BEUC welcomes Commission fines on Teva and Cephalon for agreement to delay marketing of generic sleep drug

PRESS RELEASE - 26.11.2020

The European Consumer Organisation (BEUC) welcomes the European Commission’s decision today to fine Teva and Cephalon 30 and 30.5 million euros respectively for agreeing not to market a cheaper generic version of Cephalon's drug for sleep disorders, modafinil, in Europe for six years. The “pay for delay” agreement, which the Commission has found to violate EU antitrust rules, allowed Cephalon to charge European patients and healthcare systems higher prices for the drug in the six year period before Teva finally marketed its generic alternative.

BEUC welcomes the clear signal this decision sends to the pharmaceutical industry that pay for delay agreements are unacceptable, regardless of how they are disguised.
Modafinil is a drug used to treat sleep disorders. US pharmaceutical company Cephalon owned the patents for the drug and its manufacture. After certain Cephalon patents on the modafinil compound expired in the European Economic Area (EEA), Teva entered the UK market for a short period of time with a cheaper generic product.

Following a lawsuit concerning an alleged infringement of Cephalon's processing patents on modafinil, the companies settled their litigation in the UK and the US with a world-wide agreement reached in 2005. As part of this agreement Teva undertook not to sell its generic modafinil products in the EEA until October 2012 in exchange for lucrative side deals. In practice, the agreement ended once Teva acquired Cephalon in October 2011.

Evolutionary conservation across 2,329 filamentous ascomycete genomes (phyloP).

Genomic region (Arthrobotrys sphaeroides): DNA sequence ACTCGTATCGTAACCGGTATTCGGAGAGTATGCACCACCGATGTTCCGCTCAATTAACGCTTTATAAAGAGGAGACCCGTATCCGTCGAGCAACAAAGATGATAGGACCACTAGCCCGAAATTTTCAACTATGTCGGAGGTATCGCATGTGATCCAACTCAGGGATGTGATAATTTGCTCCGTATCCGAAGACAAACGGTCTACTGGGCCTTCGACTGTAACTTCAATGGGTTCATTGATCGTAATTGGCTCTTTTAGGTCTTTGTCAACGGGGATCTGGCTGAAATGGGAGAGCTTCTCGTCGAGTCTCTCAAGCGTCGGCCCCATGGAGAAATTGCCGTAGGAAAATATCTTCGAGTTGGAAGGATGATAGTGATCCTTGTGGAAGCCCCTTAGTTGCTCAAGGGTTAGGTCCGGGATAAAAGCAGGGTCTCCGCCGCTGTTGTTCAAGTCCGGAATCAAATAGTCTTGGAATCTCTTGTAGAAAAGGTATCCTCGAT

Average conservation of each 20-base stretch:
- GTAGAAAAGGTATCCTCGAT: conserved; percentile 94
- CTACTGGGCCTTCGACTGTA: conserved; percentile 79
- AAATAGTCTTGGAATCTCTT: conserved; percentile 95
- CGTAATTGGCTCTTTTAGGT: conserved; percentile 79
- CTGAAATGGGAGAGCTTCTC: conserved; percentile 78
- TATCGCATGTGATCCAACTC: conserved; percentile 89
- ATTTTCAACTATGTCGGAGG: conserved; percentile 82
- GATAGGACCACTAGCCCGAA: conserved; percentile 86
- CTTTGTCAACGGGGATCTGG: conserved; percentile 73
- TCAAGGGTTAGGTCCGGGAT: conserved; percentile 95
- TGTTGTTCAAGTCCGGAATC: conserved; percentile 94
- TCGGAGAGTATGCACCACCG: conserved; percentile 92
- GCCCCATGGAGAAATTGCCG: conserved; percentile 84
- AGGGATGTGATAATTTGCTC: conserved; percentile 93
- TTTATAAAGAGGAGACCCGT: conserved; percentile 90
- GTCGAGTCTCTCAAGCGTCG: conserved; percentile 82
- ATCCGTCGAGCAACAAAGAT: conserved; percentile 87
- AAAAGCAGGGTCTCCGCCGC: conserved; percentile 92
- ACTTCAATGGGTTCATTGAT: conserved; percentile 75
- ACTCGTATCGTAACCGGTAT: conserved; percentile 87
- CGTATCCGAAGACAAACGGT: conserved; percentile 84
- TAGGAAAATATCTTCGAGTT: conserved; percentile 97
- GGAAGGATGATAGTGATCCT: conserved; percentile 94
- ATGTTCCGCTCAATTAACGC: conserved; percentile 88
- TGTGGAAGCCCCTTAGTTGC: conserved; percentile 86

Monique Goyens, Director General of the European Consumer Organisation BEUC commented:

“We welcome the Commission’s decision to fine Teva and Cephalon for denying patients and healthcare systems access to a cheaper generic version of the sleep drug modafinil during no less than six years.

“It’s outrageous that pharmaceutical companies choose to boost their profits by agreeing to delay entry onto the market of cheaper generic versions of important drugs. We only regret that the investigation has taken almost ten years, a clear sign that decision-makers must ensure antitrust enforcers have the resources to pursue such cases more quickly.

 

“Fining those who broke the rules should not be the end. Consumers who have paid too much for their medicine due to the illegal behaviour of pharma companies should be compensated.”

After an investigation opened in April 2011, the European Commission has now concluded that the 2005 “pay for delay” agreement concerning Teva’s generic version of modafinil breached EU antitrust rules on restrictive business practices (Article 101 of the Treaty on the Functioning of the European Union - TFEU).

ENDS